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Increase your chances of approval when filing an SSD claim

Millions of people in Ohio and the rest of the United States suffer physical or mental illnesses and injuries that prevent them from working. Perhaps you're one of many who will file an SSD claim for benefits in the near future. Sadly, the Social Security Administration denies many such claims. Some, however, finally get the benefits they need after going through an often-lengthy appeals process or, in certain situations, litigation.

Studies show that in recent years, only about one fourth of those who file SSD claims collect benefits on their initial claims. Another two percent receive benefits after filing appeals, and more than 10 percent have to request hearings before they get the benefits they need.

Ways to avoid SSD claim denial

You might ask what difference the process makes if you wind up getting benefits either way. Compare the idea to preparing a field for planting, spreading seeds, watering, weeding and caring for crops as they grow, then, finally, after much time and effort, gathering a harvest, to going to a local farmer's market and purchasing the same crops. The latter is typically a lot easier and less time consuming. The following ideas may help expedite the claims process and decrease the chances of denial:

  • Medical records are crucially important; you first need to seek medical care to obtain official documentation regarding your condition and care. Officials deny many claims when those filing fail to produce adequate proof of appropriate medical attention.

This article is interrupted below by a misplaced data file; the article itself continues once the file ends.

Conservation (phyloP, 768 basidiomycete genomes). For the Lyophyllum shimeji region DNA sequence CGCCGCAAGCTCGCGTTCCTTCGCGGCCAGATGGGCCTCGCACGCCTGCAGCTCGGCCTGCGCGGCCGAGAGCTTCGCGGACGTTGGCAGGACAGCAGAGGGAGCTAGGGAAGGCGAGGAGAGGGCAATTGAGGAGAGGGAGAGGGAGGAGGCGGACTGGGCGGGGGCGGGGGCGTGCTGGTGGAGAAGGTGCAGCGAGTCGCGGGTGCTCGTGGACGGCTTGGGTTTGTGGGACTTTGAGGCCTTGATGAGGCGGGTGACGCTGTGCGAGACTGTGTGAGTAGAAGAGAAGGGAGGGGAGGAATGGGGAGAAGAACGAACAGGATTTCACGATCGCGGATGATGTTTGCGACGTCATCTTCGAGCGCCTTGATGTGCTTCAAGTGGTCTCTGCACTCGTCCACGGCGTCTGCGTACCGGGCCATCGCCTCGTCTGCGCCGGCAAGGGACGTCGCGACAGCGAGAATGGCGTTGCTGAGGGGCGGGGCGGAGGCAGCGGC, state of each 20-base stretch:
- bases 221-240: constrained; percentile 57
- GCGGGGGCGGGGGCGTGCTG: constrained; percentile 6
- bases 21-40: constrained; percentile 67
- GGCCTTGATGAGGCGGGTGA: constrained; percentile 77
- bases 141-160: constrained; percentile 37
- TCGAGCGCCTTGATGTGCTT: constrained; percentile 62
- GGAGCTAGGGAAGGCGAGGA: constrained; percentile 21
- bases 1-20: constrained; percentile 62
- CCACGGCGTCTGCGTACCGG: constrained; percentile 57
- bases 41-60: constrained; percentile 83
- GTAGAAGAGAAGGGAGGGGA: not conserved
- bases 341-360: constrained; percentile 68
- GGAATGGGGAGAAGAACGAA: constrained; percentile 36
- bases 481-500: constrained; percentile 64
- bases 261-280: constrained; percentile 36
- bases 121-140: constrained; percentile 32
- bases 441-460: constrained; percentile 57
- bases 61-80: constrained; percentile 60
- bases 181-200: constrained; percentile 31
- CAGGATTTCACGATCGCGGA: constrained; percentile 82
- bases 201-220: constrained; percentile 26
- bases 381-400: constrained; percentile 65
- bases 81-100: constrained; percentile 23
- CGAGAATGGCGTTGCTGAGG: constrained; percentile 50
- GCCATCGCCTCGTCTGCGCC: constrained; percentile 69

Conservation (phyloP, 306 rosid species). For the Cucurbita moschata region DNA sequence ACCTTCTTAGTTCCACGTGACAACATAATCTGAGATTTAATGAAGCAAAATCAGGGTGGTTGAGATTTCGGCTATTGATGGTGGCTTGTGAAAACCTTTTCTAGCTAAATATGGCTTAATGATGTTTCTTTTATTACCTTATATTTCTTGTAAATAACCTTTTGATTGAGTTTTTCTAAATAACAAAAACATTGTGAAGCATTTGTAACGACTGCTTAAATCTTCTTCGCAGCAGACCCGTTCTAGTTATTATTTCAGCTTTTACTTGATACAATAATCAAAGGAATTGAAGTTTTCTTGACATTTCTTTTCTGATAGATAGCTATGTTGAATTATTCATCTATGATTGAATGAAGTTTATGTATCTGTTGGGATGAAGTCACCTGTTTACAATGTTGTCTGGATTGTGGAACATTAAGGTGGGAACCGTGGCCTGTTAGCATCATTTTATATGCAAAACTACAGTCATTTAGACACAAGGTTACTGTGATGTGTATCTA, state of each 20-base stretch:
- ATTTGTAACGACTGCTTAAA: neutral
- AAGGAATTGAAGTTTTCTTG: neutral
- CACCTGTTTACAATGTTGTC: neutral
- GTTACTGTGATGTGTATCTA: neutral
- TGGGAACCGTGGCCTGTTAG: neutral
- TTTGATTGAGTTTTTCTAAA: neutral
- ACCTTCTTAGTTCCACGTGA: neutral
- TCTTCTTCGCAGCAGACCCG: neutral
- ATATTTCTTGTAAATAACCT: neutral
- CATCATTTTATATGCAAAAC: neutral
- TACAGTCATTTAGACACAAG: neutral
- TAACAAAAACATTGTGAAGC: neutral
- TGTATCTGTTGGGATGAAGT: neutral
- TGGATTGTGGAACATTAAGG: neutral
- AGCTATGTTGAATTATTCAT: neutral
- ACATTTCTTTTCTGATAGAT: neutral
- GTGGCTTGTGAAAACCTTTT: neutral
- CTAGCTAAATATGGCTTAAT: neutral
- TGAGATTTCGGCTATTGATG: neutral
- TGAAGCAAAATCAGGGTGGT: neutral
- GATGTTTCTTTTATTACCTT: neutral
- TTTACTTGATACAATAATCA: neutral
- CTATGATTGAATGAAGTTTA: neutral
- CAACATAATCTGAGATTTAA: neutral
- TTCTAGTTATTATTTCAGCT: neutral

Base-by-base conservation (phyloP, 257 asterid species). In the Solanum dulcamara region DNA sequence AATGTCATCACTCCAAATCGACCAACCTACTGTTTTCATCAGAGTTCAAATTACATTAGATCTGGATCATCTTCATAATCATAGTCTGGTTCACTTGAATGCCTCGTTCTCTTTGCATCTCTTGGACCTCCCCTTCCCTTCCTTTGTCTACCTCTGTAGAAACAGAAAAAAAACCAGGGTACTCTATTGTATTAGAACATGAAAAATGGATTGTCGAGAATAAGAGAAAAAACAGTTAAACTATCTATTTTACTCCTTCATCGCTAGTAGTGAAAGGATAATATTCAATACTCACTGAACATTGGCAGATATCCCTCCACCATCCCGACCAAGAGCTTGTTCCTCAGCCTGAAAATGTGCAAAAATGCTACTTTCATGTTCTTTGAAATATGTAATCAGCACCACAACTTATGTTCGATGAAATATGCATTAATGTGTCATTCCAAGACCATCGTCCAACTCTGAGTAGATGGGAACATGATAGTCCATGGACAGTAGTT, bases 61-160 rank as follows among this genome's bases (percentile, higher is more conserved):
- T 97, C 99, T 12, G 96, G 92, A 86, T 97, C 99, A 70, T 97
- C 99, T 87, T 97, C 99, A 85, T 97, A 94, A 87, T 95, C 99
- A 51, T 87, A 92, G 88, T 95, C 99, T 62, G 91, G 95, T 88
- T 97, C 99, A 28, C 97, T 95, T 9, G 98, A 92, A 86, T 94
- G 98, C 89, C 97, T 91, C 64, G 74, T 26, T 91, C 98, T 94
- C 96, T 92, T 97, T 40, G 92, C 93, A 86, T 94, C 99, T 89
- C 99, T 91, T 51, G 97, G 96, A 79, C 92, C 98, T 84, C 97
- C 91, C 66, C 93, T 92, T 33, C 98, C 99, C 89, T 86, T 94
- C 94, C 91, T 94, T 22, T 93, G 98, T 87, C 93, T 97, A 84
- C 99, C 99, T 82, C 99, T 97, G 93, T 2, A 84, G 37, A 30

• It's typically best to be proactive in your own claims process. Make phone calls and communicate through whatever means necessary to make sure records and other pertinent documents get to the right people.
  • In general, collecting unemployment benefits may negatively impact your SSD claim. Those who collect unemployment attest to their ability and willingness to work. This obviously presents a conflict of interest where SSD is concerned.
  • Researching eligibility requirements and making sure you can fulfill them before filing your claim may save lot of time and prevent much stress down the line.

It's sometimes possible to collect retroactive benefits if you file an appeal and win. However, most Ohio residents unable to work would rather obtain the benefits they need on their first attempts in the SSD claims process. If you have questions regarding whether you qualify, there are resources available to assist you.

An attorney who knows the ins and outs of the Social Security Disability system would provide you with a valuable resource as you attempt to navigate the system.

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